The activists at the Rainforest Action Network have ramped up their campaign against the banks financing the Dakota Access pipeline. Last month, RAN called on Citigroup to “halt all further loan disbursements for the Dakota Access pipeline and ensure that the project sponsors immediately halt construction, unless all outstanding issues are resolved to the full satisfaction of the Standing Rock Sioux Tribe.”

RAN cited Citigroup’s involvement with the Equator Principles—a set of rules adopted by financial institutions “for determining, assessing and managing environmental and social risk in project finance”—as they reason they should stop funding DAPL.

When that didn’t get the desired response, RAN and 500 other activist groups—including, Greenpeace and the Sierra Club—sent an open letter last week to the CEOs of 17 banks that are financing DAPL, demanding an “immediate halt to financing the DAPL.” And once again, they cited the Equator Principles as justification for their actions.

“The undersigned organizations,” they wrote, “are closely watching how the banks providing financial support to the project are acting on the ever worsening situation on the ground, including your bank.” (Emphasis added.)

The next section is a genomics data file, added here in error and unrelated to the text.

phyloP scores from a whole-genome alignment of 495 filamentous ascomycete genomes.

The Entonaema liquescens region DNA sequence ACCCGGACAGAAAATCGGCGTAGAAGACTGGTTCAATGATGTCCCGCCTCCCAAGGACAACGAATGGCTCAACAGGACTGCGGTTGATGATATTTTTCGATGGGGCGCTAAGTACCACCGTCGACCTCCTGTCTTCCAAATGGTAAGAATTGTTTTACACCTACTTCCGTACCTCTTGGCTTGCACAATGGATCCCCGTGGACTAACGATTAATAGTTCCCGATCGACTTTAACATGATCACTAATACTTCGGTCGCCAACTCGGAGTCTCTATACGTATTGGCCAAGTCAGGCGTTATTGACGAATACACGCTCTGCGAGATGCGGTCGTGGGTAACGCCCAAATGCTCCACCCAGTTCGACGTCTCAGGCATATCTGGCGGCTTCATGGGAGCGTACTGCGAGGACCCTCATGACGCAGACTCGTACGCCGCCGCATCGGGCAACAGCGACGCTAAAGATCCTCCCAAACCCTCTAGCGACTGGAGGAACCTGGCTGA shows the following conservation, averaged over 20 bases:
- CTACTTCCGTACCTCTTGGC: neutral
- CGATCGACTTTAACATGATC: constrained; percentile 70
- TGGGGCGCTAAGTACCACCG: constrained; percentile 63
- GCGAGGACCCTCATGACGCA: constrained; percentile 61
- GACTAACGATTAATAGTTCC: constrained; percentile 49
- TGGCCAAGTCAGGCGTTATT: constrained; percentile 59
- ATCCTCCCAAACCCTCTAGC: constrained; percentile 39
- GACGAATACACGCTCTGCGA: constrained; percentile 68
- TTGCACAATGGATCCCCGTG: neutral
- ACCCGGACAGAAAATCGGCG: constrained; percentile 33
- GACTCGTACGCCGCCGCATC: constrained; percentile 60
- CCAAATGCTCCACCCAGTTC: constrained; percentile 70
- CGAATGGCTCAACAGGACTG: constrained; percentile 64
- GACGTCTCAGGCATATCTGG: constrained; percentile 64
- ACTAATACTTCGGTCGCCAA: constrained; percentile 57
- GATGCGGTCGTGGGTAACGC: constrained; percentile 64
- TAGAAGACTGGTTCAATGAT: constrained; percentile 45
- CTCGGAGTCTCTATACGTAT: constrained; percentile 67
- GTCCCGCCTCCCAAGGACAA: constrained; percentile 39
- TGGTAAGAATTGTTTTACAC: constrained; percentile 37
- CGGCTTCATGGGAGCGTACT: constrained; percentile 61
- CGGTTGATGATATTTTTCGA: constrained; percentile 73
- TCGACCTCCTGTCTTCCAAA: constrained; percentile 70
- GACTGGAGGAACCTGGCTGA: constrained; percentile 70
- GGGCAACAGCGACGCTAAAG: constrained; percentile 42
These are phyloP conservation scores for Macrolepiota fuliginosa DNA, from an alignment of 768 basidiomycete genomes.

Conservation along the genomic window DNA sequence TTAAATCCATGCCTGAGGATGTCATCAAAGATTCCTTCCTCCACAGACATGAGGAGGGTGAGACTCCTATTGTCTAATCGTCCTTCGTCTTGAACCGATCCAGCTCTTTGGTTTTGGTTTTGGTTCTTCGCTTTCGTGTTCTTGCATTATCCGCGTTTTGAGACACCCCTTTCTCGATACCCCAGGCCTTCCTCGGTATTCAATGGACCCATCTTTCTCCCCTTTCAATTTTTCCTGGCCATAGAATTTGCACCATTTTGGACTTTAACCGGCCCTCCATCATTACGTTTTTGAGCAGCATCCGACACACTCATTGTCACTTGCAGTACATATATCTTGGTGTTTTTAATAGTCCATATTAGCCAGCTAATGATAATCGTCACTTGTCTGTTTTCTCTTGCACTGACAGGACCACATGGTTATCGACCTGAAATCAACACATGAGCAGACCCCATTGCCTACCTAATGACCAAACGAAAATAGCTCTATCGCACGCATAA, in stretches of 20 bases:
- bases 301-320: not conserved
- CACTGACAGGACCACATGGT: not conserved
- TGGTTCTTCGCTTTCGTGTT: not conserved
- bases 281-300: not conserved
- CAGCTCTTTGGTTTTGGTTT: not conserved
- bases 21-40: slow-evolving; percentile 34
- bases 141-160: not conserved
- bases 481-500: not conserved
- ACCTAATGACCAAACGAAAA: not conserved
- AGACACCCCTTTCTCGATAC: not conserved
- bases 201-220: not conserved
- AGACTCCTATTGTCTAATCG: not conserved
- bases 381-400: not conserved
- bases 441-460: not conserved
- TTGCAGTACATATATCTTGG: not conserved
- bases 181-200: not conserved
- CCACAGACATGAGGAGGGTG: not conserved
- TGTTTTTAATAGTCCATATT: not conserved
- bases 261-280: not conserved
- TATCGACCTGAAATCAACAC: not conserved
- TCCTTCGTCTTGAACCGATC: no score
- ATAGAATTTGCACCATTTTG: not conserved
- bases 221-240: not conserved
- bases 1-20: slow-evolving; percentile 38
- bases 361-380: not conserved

This recent action is one part of a coordinated, multifaceted effort to pressure financial services companies—including insurance providers, institutional investors and their advisors—into defunding or divesting from oil and natural gas projects. Following the results of the presidential election, environmental activists have shifted their focus away from federal regulatory and legislative battles toward more unconventional fights on the state and local levels, as well as online. Unfortunately, it looks like this campaign against the banks financing DAPL is a harbinger of things to come.



Hydraulic fracturing has no “widespread, systemic” impact on US drinking water